Transportation returns to normal amid bitter cold
February 25, 2011
By Warren Kagarise
NEW — 8 a.m. Feb. 25, 2011
Temperatures dropped into the teens overnight Thursday, and the region is expected to remain in a deep freeze through Sunday morning.
Issaquah road crews worked throughout the night to combat ice on city streets.
King County Metro Transit and Sound Transit buses returned to regular routing. The agencies advised riders to prepare some minor or localized changes, but otherwise the transit system is back to normal.
Expect another bitterly cold night. National Weather Service meteorologists said the temperature in Issaquah should plummet into the teens again late Friday.
Snow re-enters the forecast Saturday. The chance of precipitation during the day is 60 percent, and up to a 1 inch of accumulation is possible.
Rain and temperatures in the 40s should return Sunday.
In the meantime, the American Red Cross offers tips to keep people safe in extreme cold:
- Prepare your vehicle and winterize your car. During winter, make sure to keep the gas tank near full to avoid ice in the tank and fuel lines. Keep extra blankets in the trunk in the event the vehicle becomes stranded.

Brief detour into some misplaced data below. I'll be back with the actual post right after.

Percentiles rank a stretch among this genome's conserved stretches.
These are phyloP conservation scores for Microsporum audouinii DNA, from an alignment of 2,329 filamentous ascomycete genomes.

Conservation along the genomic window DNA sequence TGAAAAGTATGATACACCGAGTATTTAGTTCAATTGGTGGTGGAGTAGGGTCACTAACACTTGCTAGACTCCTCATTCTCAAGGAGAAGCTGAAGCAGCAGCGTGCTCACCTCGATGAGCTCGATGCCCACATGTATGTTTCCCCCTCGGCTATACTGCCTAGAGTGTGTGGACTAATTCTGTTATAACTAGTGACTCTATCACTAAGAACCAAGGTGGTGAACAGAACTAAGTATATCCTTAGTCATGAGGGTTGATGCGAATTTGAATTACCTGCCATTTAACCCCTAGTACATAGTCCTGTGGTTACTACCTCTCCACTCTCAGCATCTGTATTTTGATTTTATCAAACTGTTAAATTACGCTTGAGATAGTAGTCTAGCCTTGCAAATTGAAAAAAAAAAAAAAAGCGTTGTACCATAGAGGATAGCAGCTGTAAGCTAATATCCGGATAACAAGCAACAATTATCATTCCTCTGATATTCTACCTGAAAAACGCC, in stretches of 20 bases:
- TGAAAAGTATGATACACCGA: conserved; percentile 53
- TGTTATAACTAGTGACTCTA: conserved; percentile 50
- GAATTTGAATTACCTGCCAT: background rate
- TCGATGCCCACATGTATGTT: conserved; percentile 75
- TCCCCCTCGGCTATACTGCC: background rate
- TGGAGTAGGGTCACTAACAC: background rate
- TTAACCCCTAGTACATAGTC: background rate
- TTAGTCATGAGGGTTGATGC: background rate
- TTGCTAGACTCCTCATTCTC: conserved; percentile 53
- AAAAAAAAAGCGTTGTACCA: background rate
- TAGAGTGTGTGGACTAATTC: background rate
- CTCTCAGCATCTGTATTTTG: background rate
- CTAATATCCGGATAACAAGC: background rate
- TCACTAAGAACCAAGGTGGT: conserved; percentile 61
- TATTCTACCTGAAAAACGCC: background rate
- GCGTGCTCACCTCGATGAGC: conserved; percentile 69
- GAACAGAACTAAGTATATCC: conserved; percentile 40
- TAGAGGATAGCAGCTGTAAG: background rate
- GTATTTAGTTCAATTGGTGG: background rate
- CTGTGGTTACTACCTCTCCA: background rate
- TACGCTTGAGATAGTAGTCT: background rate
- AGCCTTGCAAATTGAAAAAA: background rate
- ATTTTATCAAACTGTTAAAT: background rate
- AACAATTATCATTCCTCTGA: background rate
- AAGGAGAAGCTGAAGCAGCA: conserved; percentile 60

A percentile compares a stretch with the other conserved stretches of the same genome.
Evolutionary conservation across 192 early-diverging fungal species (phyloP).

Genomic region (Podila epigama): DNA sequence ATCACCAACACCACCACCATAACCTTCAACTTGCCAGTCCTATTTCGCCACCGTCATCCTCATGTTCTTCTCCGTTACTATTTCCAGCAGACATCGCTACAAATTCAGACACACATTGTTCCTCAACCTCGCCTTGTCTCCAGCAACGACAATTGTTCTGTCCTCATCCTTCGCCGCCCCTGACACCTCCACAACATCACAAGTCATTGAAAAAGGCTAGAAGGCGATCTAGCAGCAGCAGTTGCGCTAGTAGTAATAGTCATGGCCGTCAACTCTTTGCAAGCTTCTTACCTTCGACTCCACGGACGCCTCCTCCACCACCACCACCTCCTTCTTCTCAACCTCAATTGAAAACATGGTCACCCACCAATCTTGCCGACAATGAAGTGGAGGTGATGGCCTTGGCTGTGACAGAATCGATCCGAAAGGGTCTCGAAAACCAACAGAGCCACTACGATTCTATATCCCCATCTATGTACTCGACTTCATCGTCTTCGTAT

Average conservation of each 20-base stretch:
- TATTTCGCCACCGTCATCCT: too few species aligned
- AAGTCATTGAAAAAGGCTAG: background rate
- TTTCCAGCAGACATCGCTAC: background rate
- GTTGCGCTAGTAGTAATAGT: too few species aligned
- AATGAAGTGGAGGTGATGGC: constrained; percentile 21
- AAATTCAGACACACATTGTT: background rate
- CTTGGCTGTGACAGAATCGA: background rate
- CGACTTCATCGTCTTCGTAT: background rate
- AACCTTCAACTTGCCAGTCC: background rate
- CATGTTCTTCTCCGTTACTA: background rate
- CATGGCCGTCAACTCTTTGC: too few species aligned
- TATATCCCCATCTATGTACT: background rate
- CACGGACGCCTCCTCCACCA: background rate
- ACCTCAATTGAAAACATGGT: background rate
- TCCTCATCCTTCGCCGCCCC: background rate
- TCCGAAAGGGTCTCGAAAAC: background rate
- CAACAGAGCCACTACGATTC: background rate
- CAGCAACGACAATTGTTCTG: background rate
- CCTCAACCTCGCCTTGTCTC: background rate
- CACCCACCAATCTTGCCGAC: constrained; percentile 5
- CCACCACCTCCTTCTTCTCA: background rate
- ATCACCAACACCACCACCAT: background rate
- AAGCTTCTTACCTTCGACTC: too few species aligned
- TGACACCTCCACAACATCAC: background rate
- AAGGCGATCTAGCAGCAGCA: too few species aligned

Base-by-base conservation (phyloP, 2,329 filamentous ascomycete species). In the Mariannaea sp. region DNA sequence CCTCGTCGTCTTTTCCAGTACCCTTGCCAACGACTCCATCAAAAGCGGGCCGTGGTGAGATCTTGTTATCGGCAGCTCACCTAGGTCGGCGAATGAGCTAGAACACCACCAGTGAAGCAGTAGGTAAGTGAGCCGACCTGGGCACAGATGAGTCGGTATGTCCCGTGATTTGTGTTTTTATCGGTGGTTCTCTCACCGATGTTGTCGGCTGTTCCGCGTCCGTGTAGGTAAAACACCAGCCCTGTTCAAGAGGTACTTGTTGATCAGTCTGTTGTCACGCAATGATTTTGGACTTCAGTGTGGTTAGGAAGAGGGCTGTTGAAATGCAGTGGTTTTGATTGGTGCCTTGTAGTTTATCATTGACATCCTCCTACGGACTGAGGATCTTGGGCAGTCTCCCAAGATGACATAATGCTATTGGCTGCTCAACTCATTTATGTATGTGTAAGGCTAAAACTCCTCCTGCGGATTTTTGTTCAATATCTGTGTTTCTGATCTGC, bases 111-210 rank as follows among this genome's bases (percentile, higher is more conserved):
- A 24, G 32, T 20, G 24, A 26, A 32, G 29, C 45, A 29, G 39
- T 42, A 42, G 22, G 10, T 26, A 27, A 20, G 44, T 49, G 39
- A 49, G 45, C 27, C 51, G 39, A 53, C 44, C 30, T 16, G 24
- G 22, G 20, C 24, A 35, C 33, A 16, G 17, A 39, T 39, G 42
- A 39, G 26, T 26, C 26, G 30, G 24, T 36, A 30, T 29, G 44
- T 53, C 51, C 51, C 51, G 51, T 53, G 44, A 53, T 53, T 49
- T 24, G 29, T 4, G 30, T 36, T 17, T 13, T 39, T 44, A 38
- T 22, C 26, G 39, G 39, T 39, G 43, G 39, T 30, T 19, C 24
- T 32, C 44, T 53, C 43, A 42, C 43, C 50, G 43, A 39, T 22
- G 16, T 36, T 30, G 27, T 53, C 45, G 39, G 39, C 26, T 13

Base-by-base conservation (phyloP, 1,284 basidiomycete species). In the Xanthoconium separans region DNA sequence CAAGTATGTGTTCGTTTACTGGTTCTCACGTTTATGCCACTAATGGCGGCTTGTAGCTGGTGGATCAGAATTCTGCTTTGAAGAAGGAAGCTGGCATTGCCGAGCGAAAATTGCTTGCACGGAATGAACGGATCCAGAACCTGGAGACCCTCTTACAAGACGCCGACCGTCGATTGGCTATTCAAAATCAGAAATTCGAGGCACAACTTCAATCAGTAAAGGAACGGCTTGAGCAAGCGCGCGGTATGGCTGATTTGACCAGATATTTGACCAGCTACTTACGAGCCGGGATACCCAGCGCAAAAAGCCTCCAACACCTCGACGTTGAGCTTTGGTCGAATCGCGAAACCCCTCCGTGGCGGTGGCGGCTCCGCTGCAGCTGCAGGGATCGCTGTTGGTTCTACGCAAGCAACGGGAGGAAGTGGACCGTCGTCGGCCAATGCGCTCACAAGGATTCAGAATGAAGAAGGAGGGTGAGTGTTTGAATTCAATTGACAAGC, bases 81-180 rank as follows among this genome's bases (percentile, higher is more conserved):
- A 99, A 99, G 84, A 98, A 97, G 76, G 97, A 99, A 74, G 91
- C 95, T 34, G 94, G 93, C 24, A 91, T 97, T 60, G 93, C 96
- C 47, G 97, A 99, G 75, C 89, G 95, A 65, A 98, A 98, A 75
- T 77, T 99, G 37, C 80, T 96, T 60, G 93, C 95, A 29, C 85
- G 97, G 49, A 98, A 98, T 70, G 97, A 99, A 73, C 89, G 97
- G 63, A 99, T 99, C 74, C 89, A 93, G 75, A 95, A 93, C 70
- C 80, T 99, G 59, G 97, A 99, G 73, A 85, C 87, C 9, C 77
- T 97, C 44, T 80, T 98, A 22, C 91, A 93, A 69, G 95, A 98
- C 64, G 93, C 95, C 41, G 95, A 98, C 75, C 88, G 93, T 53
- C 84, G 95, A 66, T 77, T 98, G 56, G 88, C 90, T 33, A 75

- Keep a winter storm survival kit — including blankets, food, flares, chains, gloves and first aid supplies — in the car.
- Dress appropriately before going outdoors. The air temperature does not need to be below freezing for someone to experience cold emergencies, such as hypothermia and frostbite. Wind speed can create dangerously cold conditions even if the temperature is not extremely low.
- If possible, avoid being outside in the coldest part of the day, or for extended periods of time in extreme cold weather. Take frequent breaks and stay hydrated.
- Dress in layers in order to adjust to changing condition, and avoid overdressing or overexertion.
- Most body heat is lost through the head, so wear a hat, preferably one to cover the ears. Mittens provide more warmth to hands than gloves.
- Wear waterproof, insulated boots to help avoid hypothermia or frostbite by keeping feet warm and dry, and to maintain footing in ice and snow.
- Remove wet clothes immediately and warm the core body temperature with a blanket or warm fluids, such as hot cider or soup. Avoid offering caffeine or alcohol in order to help someone recover from hypothermia or frostbite.